Sony's next professional camera could have a fixed translucent mirror and an EVF according to Yasuyuki Nagata, Sony Imaging Division Deputy Senior General Manager. He said that Sony is 'seriously considering a professional-level SLT camera', however, 'the company will listen to what its customers demand' before it can reveal its next step.
in Athens. His comment followed what was later claimed to be a 'lost in translation slip' in which Sony Europe's President, Fujio Nishida, appeared to say that the company was also about to launch a full-frame camera.
For the moment Sony is staying tight-lipped on its plans to replace its only current full-frame DSLR, the Alpha 900, which was launched back in September 2008. However, with Sony now offering APS-C format cameras with 24.3 million pixels, it seems only a matter of time before the 24.6Mp Alpha 900 is updated.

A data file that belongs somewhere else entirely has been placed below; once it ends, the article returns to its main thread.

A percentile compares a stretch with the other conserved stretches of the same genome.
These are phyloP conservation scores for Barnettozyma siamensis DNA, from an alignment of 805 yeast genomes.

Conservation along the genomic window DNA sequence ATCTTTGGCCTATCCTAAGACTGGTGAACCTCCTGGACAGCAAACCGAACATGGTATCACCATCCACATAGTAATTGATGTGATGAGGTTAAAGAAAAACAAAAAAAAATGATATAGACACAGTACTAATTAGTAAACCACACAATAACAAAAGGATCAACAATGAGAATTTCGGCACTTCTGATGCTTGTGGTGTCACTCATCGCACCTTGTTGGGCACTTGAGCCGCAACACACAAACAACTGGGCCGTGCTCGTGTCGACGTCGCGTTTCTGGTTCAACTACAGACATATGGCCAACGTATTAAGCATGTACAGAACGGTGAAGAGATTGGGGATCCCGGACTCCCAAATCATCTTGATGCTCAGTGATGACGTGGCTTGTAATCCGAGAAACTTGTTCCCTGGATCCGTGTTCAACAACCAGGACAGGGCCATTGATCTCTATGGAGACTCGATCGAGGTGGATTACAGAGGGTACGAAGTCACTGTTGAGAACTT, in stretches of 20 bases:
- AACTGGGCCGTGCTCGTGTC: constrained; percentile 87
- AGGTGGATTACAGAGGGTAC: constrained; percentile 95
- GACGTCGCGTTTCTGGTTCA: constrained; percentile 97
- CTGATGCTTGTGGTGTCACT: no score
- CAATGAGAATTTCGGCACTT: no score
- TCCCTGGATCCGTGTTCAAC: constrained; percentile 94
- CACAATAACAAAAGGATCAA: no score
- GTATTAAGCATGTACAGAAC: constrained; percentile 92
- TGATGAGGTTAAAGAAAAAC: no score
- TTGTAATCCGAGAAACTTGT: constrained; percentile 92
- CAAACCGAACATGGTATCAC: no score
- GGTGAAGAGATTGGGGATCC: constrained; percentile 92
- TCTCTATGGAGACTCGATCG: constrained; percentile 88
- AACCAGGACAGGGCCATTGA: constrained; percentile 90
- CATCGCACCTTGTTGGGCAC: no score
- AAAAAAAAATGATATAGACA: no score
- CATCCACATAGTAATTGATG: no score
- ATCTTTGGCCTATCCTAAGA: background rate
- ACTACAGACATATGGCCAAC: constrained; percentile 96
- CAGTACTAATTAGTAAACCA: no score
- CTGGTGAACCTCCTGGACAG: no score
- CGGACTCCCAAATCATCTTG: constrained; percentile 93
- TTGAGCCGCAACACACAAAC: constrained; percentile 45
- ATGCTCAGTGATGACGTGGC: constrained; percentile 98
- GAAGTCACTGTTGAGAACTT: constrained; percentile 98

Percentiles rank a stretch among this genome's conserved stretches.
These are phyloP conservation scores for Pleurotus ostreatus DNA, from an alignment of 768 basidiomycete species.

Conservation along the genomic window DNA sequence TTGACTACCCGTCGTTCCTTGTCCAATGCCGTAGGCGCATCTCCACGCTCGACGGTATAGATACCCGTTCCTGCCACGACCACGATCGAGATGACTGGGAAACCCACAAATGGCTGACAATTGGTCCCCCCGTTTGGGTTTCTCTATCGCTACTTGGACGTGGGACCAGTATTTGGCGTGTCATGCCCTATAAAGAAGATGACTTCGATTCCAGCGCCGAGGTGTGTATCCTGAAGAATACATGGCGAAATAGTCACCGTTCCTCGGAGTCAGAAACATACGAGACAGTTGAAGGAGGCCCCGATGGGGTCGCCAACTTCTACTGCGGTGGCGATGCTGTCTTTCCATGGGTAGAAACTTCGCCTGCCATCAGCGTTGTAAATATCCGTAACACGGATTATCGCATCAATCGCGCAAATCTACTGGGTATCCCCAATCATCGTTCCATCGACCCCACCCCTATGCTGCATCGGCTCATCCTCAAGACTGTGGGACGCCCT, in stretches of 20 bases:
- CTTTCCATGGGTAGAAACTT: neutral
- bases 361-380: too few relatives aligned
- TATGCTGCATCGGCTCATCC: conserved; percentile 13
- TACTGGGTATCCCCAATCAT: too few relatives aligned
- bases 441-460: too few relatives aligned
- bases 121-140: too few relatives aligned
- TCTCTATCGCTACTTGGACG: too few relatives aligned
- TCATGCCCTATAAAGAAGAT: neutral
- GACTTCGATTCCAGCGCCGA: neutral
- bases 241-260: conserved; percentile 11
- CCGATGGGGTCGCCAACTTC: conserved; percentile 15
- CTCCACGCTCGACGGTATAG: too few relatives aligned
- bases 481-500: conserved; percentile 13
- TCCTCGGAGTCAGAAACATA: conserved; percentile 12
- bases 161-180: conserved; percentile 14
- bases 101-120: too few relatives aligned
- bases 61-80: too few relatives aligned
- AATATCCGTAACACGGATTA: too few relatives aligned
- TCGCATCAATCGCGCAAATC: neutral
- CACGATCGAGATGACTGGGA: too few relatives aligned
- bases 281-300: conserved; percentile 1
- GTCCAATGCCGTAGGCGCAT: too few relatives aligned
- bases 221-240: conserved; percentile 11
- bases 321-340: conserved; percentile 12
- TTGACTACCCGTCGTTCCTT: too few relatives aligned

If Sony was to use the same translucent mirror technology in the Sony A900's replacement, it would be the first full-frame camera to feature an electronic viewfinder (EVF). This would be a bold step by Sony, but the company is currently leading the pack in EVF development.
Unlike SLRs, which have a mirror that must be lifted out of the light-path to allow an image to be captured, Sony's SLT (single lens translucent) cameras have a fixed translucent mirror that allows 70% of the light to pass through it to reach the imaging sensor. The other 30% of the light is directed towards the auto focus sensor.
A key advantage of Sony's SLT cameras is that they allow the faster phase detection auto focus system to be used while images are composed on the main screen using live view technology, and during video shooting. Single lens reflex (SLR) cameras can only use contrast detection auto focus in live view and video mode without interrupting the feed.
Another advantage of having a fixed mirror is that faster continuous shooting is possible.